© 2018 by Janelle E. Letzen, PhD

 
Glial Cells
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What are glial cells?

Glial cells differ from neurons because they do not directly send electric signals. If you think of Nascar racing, neurons are like race cars and glial cells are like the maintenance crew checking the car's oil levels, tire pressure, and engine function to make sure the car runs smoothly. 

 

In the case of glial cells, they support neuron functions by helping to maintain homeostasis (or balance in the system), regulate the rate of nerve signaling, and aid in recovery after nerve injury.

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What are the different types of glial cells?
Oligodendrocytes/Schwann Cells

Oligodendrocytes (krab roll with fish skin) - In the CNS, oligodendrocytes' main function is to support a neuron by producing myelin (squid nigiri). Myelin is really important for rapid neuron communication. In the peripheral nervous system, these glia are called Schwann cells. The main clinical conditions associated with dysfunction of oligodendrocytes/Schwann cells is multiple sclerosis.

Astrocytes

Astrocytes (bigger octopi) - These cells have many functions; most importantly, they help the neuron by maintaining ion balance, providing nutrients, and repairing after injury. Clinical conditions associated with dysfunction of astrocytes are traumatic brain injury (TBI), stroke, and CNS infections.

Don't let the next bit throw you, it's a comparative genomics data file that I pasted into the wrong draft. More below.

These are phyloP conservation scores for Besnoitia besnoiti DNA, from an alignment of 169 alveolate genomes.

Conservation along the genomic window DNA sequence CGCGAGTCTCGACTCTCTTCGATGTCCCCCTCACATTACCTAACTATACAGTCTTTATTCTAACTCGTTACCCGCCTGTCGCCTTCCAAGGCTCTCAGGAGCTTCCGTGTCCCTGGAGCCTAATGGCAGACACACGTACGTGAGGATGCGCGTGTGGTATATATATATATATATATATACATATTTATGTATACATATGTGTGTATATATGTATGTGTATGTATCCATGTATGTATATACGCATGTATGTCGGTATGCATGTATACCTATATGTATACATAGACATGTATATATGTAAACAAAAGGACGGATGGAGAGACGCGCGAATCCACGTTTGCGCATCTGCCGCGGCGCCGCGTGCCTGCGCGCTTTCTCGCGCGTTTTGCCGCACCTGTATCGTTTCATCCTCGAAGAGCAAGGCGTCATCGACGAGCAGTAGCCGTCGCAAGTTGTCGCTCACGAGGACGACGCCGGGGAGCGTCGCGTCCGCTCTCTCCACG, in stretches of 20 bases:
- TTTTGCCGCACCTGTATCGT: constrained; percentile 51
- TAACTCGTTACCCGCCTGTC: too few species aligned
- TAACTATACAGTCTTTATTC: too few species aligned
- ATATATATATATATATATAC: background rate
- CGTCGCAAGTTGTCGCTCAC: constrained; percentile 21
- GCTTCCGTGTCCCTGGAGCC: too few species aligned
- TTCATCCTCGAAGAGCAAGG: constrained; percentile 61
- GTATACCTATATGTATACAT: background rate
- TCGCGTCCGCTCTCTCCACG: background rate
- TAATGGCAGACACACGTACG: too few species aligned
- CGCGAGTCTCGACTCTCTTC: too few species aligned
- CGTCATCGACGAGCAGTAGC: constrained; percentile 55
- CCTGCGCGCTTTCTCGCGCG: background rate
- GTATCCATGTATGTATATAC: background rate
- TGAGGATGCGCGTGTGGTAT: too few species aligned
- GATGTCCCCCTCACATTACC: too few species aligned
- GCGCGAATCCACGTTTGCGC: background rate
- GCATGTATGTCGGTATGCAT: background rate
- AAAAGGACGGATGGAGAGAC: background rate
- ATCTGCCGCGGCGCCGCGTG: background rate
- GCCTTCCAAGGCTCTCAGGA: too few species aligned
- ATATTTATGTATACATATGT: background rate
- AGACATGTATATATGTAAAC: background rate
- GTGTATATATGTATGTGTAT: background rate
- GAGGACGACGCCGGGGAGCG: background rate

Microglia

Microglia (smaller octopus) - These cells are the cleanup crew; they act as macrophages to get rid of a wide variety of unnecessary substances that might harm the neuron. Clinical conditions associated with dysfunction of microglia are neurodegenerative diseases and TBI.

Ependymocytes

Ependymocytes (not pictured) - These cells line central nervous system tissue in the brain's ventricles, or hollow spaces. Their main function is to produce and regulate cerebral spinal fluid.

References

[1] Bear, Connors, & Paradisio (2015). In Neuroscience: Exploring the Brain (4th edition)
[2] Banich & Compton (2018). In Cognitive Neuroscience (4th edition)

[3] Hagan, C. E., Bolon, B., & Keene, C. D. (2012). Nervous system. In Comparative Anatomy and Histology (pp. 339-394).